about context as operating at a broader, more gen- eral, more distal level (omnibus context) and a nar- rower, more specific, more proximal level (discrete context), with the latter usually roughly nested un- der the former and serving as a mediator of more distal effects. I suggested that the journalistic im- peratives to report who, what, when, where, and why exemplify omnibus context. Drawing on social and environmental psychology, I asserted that dis- crete context comprised task, social, and physical stimuli. I proposed that more important aspects of these context dimensions are theoretically perva- sive and operate at multiple levels of analysis. For instance, the task variables uncertainty, autonomy, and interdependence appear in a variety of man- agement theories and have been applied at levels ranging from individuals to industries. Despite this, there are fewer theories of such variables (Whetten, 2009) and even fewer literature reviews focusing on such variables than one might expect. And if they are not explicitly modeled and measured, they are

I thank Blake Ashforth, Aparna Joshi, and Sharon Parker for comments that improved this article.

577 Copyright of the Academy of Management, all rights reserved. Contents may not be copied, emailed, posted to a listserv, or otherwise transmitted without the copyright holder’s express written permission. Users may print, download, or email articles for individual use only.

often simply ignored, despite their proven influence on organizational behavior.

In what I consider to be the core of the article, I provided a number of examples of how context affects organizational behavior and related re- search results by restricting range, determining base rates, reversing causality, reversing signs, prompting curvilinearity, and tipping relation- ships. A key argument was that many anomalous research findings can be explained when context is taken into consideration. Unrecognized, context effects can threaten internal validity, challenge external validity, and limit the application of management research. Recognized, such effects can identify boundary conditions for theories, of- fer opportunities to enlarge the scope of theories, and facilitate research application.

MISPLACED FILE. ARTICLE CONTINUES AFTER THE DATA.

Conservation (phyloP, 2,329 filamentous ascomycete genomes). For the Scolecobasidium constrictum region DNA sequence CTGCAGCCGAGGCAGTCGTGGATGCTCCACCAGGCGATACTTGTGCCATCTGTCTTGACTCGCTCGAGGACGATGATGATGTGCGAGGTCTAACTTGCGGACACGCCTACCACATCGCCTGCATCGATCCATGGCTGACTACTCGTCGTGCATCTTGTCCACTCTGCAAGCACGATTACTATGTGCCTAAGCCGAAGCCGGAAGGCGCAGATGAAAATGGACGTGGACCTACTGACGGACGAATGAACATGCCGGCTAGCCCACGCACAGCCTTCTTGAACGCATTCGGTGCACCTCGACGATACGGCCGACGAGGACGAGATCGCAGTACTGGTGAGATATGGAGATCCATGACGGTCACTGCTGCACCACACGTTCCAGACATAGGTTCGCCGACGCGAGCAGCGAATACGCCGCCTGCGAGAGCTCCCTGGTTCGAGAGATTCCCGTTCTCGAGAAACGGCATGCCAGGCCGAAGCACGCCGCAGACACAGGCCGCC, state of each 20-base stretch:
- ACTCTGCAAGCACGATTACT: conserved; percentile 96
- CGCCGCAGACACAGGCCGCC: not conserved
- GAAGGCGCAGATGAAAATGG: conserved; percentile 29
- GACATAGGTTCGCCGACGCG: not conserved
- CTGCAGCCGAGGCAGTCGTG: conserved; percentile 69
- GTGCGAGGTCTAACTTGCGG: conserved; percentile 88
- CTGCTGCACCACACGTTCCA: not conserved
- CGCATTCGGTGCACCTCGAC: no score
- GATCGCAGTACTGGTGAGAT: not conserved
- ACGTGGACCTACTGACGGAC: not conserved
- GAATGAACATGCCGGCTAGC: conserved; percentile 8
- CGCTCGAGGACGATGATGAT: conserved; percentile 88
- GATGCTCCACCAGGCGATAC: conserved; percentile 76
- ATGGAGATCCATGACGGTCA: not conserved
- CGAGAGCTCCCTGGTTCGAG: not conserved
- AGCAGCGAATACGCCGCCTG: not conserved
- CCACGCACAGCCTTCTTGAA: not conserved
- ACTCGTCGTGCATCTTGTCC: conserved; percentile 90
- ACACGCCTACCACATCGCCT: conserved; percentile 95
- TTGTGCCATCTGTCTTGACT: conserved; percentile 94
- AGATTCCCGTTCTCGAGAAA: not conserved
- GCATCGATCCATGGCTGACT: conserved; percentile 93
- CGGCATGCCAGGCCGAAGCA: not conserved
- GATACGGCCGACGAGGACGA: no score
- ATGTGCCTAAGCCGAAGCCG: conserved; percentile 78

The article concluded with some ways to con- textualize research (see also Rousseau & Fried, 2001) and its reportage, along with relevant ex- amples. Indesign terms, I encouraged cross-level, comparative, and qualitative research, as well as the study of processes and events. I also encour- aged the provision of more qualitative data in conjunction with otherwise quantitative designs, particularly to facilitate future meta-analyses. In terms of measurement and analysis, I placed special emphasis on the choice of dependent variables, with “more and varied” being the pre- scription. The general idea of this is to identify variables that are differentially susceptible to contextual opportunities and constraints. This prescription contrasts with disciplinary conven- tions to dwell on a rather limited range of de- pendent variables (as in strategy) or to study a plethora of seemingly similar dependent vari- ables one by one, in isolation (as in organizational behavior). I discouraged the cavalier designation of contextual features as control variables, a point I will reemphasize in this article. Finally, I encouraged better reporting of context, particu- larly in the omnibus domains of who or what is studied and when, where, and why the research is conducted.


During the review process, I was fortunate that no one asked for proof that context had been neglected in the organizational sciences, since I did not really have any data to this effect. Since then, however, some empirical evidence has emerged for the contention. Gorgievski and

Stephan (2016) examined 142 articles concerning the psychology of entrepreneurship published between 2000 and 2015. Only eight articles ex- plored context at any level of analysis. A compi- lation of 373 articles on leadership published between 1990 and 2005 concluded that only 16 percent “took into account the organizational context to at least a moderate extent” (Porter & McLaughlin, 2006: 561), and a review of 52 articles concerning knowledge sharing concluded that 31 were “context free” and only 7 were decidedly context aware (Sergeeva & Andreeva, 2016). Cronin, Weingart, and Todorovic (2011) enu-